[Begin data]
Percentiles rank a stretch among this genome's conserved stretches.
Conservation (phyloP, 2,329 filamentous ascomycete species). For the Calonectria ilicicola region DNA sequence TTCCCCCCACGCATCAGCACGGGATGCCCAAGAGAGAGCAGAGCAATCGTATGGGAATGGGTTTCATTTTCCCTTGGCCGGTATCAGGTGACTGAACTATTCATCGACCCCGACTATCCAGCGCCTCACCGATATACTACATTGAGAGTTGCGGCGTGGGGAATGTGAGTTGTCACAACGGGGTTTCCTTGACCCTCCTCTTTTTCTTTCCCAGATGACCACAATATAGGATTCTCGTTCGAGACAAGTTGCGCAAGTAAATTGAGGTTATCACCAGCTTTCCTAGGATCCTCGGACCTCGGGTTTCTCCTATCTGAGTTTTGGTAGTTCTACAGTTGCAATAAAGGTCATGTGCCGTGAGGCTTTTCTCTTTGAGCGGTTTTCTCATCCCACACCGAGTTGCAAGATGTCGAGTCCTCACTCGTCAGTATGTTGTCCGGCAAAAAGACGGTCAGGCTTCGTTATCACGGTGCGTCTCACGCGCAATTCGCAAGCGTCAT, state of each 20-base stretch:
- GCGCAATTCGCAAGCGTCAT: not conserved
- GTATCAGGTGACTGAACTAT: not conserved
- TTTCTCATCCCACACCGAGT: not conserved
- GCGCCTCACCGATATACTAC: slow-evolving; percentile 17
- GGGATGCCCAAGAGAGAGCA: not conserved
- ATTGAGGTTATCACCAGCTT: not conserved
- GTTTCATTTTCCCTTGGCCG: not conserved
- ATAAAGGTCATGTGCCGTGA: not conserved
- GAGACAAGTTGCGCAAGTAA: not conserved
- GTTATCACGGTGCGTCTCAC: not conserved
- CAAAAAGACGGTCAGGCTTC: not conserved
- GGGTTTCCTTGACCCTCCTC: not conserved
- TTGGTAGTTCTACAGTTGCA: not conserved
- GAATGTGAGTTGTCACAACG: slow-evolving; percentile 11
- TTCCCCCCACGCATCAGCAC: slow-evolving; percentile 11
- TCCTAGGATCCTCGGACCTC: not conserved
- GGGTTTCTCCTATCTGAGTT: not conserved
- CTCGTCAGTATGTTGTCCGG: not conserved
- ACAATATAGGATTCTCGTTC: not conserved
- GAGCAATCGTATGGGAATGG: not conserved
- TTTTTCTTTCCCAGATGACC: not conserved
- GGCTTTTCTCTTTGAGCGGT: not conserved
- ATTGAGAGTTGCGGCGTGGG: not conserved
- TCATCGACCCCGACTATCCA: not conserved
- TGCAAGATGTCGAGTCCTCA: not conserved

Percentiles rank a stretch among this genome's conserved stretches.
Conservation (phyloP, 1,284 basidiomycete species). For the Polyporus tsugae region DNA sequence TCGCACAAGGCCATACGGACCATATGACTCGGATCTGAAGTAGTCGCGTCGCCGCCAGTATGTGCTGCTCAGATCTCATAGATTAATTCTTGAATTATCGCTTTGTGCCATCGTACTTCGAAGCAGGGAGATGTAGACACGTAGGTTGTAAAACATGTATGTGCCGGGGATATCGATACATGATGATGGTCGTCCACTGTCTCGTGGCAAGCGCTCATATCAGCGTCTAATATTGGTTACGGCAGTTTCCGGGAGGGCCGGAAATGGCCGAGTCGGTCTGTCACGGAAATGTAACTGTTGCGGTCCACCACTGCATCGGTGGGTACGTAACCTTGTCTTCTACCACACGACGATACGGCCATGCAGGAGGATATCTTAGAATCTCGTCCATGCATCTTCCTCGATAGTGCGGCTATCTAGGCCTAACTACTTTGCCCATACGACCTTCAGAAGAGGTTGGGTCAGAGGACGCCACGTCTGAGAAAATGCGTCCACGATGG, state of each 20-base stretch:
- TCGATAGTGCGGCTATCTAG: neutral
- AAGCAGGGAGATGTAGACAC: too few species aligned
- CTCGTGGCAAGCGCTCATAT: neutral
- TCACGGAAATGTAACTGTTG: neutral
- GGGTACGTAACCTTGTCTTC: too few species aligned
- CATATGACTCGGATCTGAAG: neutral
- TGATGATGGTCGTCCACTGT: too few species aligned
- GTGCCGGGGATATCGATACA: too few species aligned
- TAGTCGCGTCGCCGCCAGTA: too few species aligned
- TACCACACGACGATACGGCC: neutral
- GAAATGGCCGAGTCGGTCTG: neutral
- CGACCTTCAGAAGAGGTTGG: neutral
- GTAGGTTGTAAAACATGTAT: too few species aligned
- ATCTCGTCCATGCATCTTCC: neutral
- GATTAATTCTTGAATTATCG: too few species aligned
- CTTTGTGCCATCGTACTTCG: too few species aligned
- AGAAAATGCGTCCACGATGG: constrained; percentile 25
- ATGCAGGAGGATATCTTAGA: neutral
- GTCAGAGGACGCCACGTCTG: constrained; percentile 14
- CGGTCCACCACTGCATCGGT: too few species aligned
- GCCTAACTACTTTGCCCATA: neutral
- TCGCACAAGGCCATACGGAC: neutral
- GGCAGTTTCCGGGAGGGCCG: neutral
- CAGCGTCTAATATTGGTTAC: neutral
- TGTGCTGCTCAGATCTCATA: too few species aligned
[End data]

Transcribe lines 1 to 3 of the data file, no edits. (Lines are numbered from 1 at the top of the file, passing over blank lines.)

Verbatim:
Percentiles rank a stretch among this genome's conserved stretches.
Conservation (phyloP, 2,329 filamentous ascomycete species). For the Calonectria ilicicola region DNA sequence TTCCCCCCACGCATCAGCACGGGATGCCCAAGAGAGAGCAGAGCAATCGTATGGGAATGGGTTTCATTTTCCCTTGGCCGGTATCAGGTGACTGAACTATTCATCGACCCCGACTATCCAGCGCCTCACCGATATACTACATTGAGAGTTGCGGCGTGGGGAATGTGAGTTGTCACAACGGGGTTTCCTTGACCCTCCTCTTTTTCTTTCCCAGATGACCACAATATAGGATTCTCGTTCGAGACAAGTTGCGCAAGTAAATTGAGGTTATCACCAGCTTTCCTAGGATCCTCGGACCTCGGGTTTCTCCTATCTGAGTTTTGGTAGTTCTACAGTTGCAATAAAGGTCATGTGCCGTGAGGCTTTTCTCTTTGAGCGGTTTTCTCATCCCACACCGAGTTGCAAGATGTCGAGTCCTCACTCGTCAGTATGTTGTCCGGCAAAAAGACGGTCAGGCTTCGTTATCACGGTGCGTCTCACGCGCAATTCGCAAGCGTCAT, state of each 20-base stretch:
- GCGCAATTCGCAAGCGTCAT: not conserved